What came first for Hotel Griffou — the concept or the space? Johnny and I talked about doing this for awhile, and we had a concept. We had this place over in the East Village at one point, because we were thinking of modeling after some of those southern juke joints, speakeasy-type places that have great names like the Playboy Club or the Lizard Lounge. But you have to walk into a space that feels right. Johnny worked at Freemans, and I worked at the Waverly Inn, and both those places are very unique — Freemans is down that alley, and the Waverly Inn is at the bottom of a townhouse. In New York. It has to have a special vibe or a special space, then the bones were here and boom. I was never here for the Marylou’s experience, but I’d heard these amazing stories about what was here before. We’re hoping we can return it to some of its past glory.
You’re obviously alluding to that with the name. Hotel Griffou was what is was in the late 1800s. It was owned by this woman by the name of Madame Marie Griffou. It became this real mecca of ideals, artists, writers, and poets. One of the true stories is that Mae West actually did come here after her indecency trial, which is funny.
How long has this been in the works? From embryo to now — about two years. We initially started construction this past February.
What’s your favorite part of the interior? I can’t really choose. The inspiration Johnny and I talked about was an artist’s town house. There’s something about the feel of the salon, and I like the studio because of the crazy art and all the work that’s been contributed. Johnny spearheaded the design, but it was collaborative, and all the work that was contributed was by artist friends.
How much input did you have in the menu with chef Jason Michael Giordano (of Spice Market)? Johnny and I had ideas of what we wanted on the menu . We wanted those traditional dishes. Classical American cuisine is what we called it, and then we discovered that this place was owned by a French woman, and we had to throw a French nod to the cuisine. We wanted a signature dish, which is the lobster thermidor fondue.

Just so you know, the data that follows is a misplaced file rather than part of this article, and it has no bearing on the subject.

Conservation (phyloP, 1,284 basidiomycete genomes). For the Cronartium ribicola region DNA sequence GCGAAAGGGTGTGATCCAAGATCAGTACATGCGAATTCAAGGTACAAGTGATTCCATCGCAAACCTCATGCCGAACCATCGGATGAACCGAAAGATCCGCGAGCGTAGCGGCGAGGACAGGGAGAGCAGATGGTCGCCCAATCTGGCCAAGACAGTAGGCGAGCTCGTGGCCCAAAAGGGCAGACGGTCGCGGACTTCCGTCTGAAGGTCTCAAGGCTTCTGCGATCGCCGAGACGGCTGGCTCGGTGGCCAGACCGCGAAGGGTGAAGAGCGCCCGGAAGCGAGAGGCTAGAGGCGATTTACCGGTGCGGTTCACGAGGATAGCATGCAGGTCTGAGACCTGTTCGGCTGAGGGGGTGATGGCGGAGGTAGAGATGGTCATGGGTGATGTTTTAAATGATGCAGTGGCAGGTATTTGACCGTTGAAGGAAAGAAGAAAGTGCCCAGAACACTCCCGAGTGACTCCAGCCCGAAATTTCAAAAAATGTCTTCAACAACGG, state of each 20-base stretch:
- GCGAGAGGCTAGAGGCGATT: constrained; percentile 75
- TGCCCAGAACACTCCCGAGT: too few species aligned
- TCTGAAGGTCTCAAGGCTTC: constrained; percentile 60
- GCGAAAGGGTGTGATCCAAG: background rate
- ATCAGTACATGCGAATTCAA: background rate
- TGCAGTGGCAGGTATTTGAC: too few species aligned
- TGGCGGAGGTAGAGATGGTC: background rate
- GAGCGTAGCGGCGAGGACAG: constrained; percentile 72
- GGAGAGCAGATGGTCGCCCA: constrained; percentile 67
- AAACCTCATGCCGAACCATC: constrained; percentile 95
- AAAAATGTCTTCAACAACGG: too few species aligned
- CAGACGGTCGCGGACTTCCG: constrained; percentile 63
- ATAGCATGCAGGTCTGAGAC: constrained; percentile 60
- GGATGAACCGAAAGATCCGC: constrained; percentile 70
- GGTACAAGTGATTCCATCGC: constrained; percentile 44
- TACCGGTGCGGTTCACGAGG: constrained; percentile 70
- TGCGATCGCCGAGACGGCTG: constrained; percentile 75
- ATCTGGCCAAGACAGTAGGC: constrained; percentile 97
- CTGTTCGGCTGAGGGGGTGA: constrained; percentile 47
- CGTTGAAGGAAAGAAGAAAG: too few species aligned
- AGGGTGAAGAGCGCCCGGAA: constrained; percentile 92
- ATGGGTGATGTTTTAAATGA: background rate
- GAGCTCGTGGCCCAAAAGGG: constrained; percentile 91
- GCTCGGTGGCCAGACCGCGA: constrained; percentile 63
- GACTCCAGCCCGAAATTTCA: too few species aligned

Is that the most popular menu item? Yes, as well as the poutine, which is French fries with duck confit topped with a little buffalo mozzarella. It’s amazing. Also, the fried seafood basket, which is something from home. I love fried food, fried fish, cod, fried shrimp, fried oyster, with chips, we’re calling it Calabash, we’re not going to call it Southern, but yeah, that’s exactly what it is. It’s a mix of some rich dishes and some light dishes. We thought that the idea of a great restaurant was that you can go here three or four nights a week and always have a new experience.
True that the pork cutlet recipe was found on the menu from the 1800s here? It’s very true. We have a sautéed pork cutlet recipe that was on the original Madame Marie Griffou menu from 1892. They’re sautéed, lightly breaded with this delicious pork gravy au jus with green beans. They’re delectable.
How was your soft opening? It was great because we invited a lot of industry people that we’d worked for and trusted their opinion. We got really good feedback and notes that we can take with us to keep improving. You get a little anxiety about your peers coming, and knowing you’re going to really hear the truth — which can be unpleasant, but always necessary. The bottom line is that everyone was pleased with the look, the feel, and the vibe of the place, which is important.
Where do you go out? I like Norwood a lot, and Little Branch. As far as dining I still love Indochine and also Peasant.
What’s your guiltiest pleasure? The Real Housewives of Atlanta.
Photo: Scott Pasfield